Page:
Heligan; Secrets of the Lost Gardens

  • 10th Apr 2012

Heligan; Secrets of the Lost Gardens
NATURAL WORLD BBC2 Thursday 12th 8pm 60 mins

We take a look behind the scenes of the award-winning restored gardens, from its enchanting history since Tim Smit (right and founder of Heligan and subsequently the Eden Project) cut away the very first bramble 21 years ago, to the wonderfully traditional and sustainable gardening techniques which enable the very best of British wildlife to flourish.  

We are taken on a journey of discovery, introduced to some delightful characters with touching stories along the way including a one eyed fox and her cubs, toads having an orgy in the Italian Garden, a rare green heron who has made the Jungle his home and the badgers that clean up the tea rooms at night.

It’s winter…the gardens are lifeless, but if you know where to look wild creatures are everywhere. The common toads are spawning, which is a highly competitive affair. Toads do migrate to the same breeding pond every year and considering they may live to 50, for those who are unsuccessful this time…there’s always next year!

Pied Wagtails are beginning to nest in the Melon Yard. Pineapples need heat to grow and like pineapples the pied wagtails are known for the love of warm places. The wagtails have chosen the only working manure heated pineapple pit in the UK to bring up their young, even though it’s one of the busiest place in the whole garden.

Part of the magic of Cornwall is that spring comes early. A pair of great spotted woodpeckers are feeding their young - only two chicks this year, perhaps this common predator of nests has had his own nest raided. A grey squirrel, commonly blamed for the decline in our woodland birds, lurks and waits…has he visited before and will he be in luck today?

We follow a family of badgers on their nightly foray for food into the gardens, tea rooms and the woodlands which surround them. We also meet a family of foxes, including this year’s cub, who has much to learn, but seems far more interested in playing with his older sibling on the lawns at dusk.

The barn owls are being kept busy with three chicks this year and even though they are just a few weeks old have already eaten their own bodyweight in mice and voles!

Then one beautiful dawn tragedy strikes as the youngest fox cub is discovered dead on the lawn. He has been killed, but no one knows how…a badger, another fox, or perhaps a dog…we can only guess.

Summer is upon us and we watch as the birds begin to fledge.  In the barn the mother barn owl is doing her very best to encourage her chicks out of the safety of their nest but they are reluctant to face the big wide world.  We follow the woodpecker chicks on their very first venture out of their nest and watch their poor mother fretting for their safety and the wagtail chicks finally find out what that wagging tail really can do, when they attempt onto aerial acrobatics and fly catching.

Flowers were the peak of horticultural achievement in the Georgian era and now the flower garden is at its best, bustling – not only with people, it is a nectar rich heaven for all sorts of insects, including the declining bumblebee.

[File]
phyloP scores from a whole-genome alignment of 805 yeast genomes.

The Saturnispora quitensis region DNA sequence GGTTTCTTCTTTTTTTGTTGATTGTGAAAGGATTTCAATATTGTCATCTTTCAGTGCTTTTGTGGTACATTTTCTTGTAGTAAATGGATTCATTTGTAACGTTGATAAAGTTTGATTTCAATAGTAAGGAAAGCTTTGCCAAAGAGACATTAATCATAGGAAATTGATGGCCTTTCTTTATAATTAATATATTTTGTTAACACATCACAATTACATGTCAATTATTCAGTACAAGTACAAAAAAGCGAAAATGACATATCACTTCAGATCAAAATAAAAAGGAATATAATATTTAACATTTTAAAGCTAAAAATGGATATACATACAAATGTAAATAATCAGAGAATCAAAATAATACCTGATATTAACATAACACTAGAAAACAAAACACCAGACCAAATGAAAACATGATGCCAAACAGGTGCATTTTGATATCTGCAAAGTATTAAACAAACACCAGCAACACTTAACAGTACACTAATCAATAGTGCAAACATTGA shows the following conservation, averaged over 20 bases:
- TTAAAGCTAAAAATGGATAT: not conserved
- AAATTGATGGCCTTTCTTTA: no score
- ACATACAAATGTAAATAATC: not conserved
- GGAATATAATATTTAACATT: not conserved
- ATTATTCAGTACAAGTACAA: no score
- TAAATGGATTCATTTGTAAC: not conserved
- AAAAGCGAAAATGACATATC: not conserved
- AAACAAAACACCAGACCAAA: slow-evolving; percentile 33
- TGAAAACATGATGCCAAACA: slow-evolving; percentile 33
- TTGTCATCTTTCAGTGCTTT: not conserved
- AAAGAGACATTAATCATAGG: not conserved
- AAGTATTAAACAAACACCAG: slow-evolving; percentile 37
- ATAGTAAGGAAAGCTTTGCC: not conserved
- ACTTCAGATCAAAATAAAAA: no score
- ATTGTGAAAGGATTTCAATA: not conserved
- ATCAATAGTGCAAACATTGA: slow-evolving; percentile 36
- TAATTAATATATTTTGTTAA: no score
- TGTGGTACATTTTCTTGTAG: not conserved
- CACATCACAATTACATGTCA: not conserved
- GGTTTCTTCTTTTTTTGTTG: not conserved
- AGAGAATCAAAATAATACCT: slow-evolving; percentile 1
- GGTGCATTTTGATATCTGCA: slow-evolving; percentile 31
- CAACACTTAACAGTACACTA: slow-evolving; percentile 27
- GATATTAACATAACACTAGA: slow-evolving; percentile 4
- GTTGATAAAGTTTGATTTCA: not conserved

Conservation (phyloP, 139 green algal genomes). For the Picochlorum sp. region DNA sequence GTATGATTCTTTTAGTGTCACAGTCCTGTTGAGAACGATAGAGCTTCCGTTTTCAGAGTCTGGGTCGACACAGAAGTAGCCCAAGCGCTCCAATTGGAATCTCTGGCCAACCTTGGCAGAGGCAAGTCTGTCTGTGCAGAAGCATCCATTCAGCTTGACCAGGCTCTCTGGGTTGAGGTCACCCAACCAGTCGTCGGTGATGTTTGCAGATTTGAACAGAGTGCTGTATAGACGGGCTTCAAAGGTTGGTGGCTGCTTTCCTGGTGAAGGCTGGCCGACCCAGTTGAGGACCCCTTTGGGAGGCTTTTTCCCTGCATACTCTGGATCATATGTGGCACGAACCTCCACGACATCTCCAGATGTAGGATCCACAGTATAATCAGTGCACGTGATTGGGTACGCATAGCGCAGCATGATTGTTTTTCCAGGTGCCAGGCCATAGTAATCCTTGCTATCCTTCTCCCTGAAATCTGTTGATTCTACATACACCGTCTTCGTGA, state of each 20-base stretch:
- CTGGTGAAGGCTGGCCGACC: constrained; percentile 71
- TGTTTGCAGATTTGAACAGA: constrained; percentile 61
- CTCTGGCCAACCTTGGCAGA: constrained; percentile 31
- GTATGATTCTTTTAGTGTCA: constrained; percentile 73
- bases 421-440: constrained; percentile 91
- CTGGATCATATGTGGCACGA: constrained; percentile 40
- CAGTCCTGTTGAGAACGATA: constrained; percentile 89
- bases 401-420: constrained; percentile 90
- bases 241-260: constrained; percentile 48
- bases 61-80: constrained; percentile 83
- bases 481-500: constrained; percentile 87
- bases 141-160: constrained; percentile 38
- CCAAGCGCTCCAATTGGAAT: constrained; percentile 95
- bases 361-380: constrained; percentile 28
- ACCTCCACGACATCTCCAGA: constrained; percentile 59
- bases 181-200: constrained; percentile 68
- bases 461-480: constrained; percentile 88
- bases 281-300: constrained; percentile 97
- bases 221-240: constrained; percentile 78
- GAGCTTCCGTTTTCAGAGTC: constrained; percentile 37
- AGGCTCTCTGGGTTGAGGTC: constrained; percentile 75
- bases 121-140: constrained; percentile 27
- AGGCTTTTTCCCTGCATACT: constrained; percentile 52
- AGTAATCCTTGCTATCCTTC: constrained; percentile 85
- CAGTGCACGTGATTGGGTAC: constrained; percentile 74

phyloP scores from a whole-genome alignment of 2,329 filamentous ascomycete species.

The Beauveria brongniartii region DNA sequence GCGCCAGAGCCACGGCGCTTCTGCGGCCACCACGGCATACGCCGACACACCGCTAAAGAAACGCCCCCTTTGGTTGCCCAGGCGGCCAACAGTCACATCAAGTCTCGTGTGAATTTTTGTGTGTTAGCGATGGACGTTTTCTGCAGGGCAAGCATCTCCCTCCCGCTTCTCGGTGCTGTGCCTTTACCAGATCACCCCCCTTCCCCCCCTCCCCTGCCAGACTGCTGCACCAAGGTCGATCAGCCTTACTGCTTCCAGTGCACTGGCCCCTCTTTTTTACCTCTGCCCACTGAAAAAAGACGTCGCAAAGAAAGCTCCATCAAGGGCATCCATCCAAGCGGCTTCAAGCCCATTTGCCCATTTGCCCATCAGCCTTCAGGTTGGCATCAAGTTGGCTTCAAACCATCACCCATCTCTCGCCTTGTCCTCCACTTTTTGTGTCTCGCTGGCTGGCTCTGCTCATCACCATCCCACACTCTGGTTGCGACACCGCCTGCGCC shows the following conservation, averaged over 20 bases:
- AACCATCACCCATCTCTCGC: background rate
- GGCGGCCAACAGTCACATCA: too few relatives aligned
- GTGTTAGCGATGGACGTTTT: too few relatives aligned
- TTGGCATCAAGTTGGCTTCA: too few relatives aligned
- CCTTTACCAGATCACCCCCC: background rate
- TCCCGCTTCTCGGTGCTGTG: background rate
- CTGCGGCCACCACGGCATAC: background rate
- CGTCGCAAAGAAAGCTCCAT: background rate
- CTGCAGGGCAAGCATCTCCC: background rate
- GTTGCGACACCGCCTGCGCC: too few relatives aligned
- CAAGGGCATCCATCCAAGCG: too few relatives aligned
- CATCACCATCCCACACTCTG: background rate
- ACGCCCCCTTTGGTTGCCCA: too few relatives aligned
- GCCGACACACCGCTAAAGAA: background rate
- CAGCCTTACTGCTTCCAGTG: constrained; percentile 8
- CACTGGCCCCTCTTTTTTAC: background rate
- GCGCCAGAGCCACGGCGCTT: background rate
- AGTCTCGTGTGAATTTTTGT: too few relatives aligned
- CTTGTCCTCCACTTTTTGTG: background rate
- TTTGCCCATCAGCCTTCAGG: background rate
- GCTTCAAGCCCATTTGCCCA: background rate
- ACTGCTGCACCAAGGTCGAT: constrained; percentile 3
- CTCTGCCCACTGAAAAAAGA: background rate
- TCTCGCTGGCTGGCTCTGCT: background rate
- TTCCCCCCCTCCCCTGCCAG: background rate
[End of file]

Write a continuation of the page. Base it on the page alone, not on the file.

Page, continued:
Some of the tiny insects here are touching down here for the first time after crossing the channel - a red admiral feeds on the Echinacea flowers and a hummingbird hawk moth from as far away as Africa.  These insects in the flower garden are vital, not only pollinating the plants – making sure they will set seed for next year but also providing food for insect eating birds.

Although Autumn comes later in Cornwall, it does happen, the growing season eventually comes to an end, and so begins a new season of gathering for the birds, animals and humans alike.

All over the estate birds  like black caps and song thrushes which often struggle to find food and nesting sites are making full use of the food left for them – stocking up for winter.

One wildlife secret here in the Jungle doesn’t remain so for very long.  Although he is making the best of it, just like the exotic plants, the green heron doesn’t belong here.  He should really be hunting the waterways of North or Central America – but has been blown hundreds of miles off course, to this Cornish peninsula and, as were the unfamiliar plants in days of old, he has become a curiosity in these parts. Unperturbed by all the attention, he has decided to stay.

Heligan, seat of the Tremayne family for more than 400 years, is one of the most intriguing estates in England. At the end of the nineteenth century its thousand acres were at their zenith, but only a few years later bramble and ivy were already drawing a green veil over this ‘Sleeping Beauty’. After decades of neglect, the devastating hurricane of 1990 should have consigned The Lost Gardens of Heligan to a footnote in history.

The estate is now a wonderful metaphor for sustainable living; in the days before food imports and supermarkets the gardens here supplied everything, both to the family at the manor house and the community of workers.  Today the productive gardens are managed as they were in their Georgian prime, using the same combination of practicality and waste not want not philosophies.  The same amount of gardeners follow the same seasonal rota – and all this has means that Heligan has other secrets to reveal.  It is not just the plants but the humans and wildlife that thrive here.

This charming documentary is a delightful look at what is the very best of British living together in harmony.

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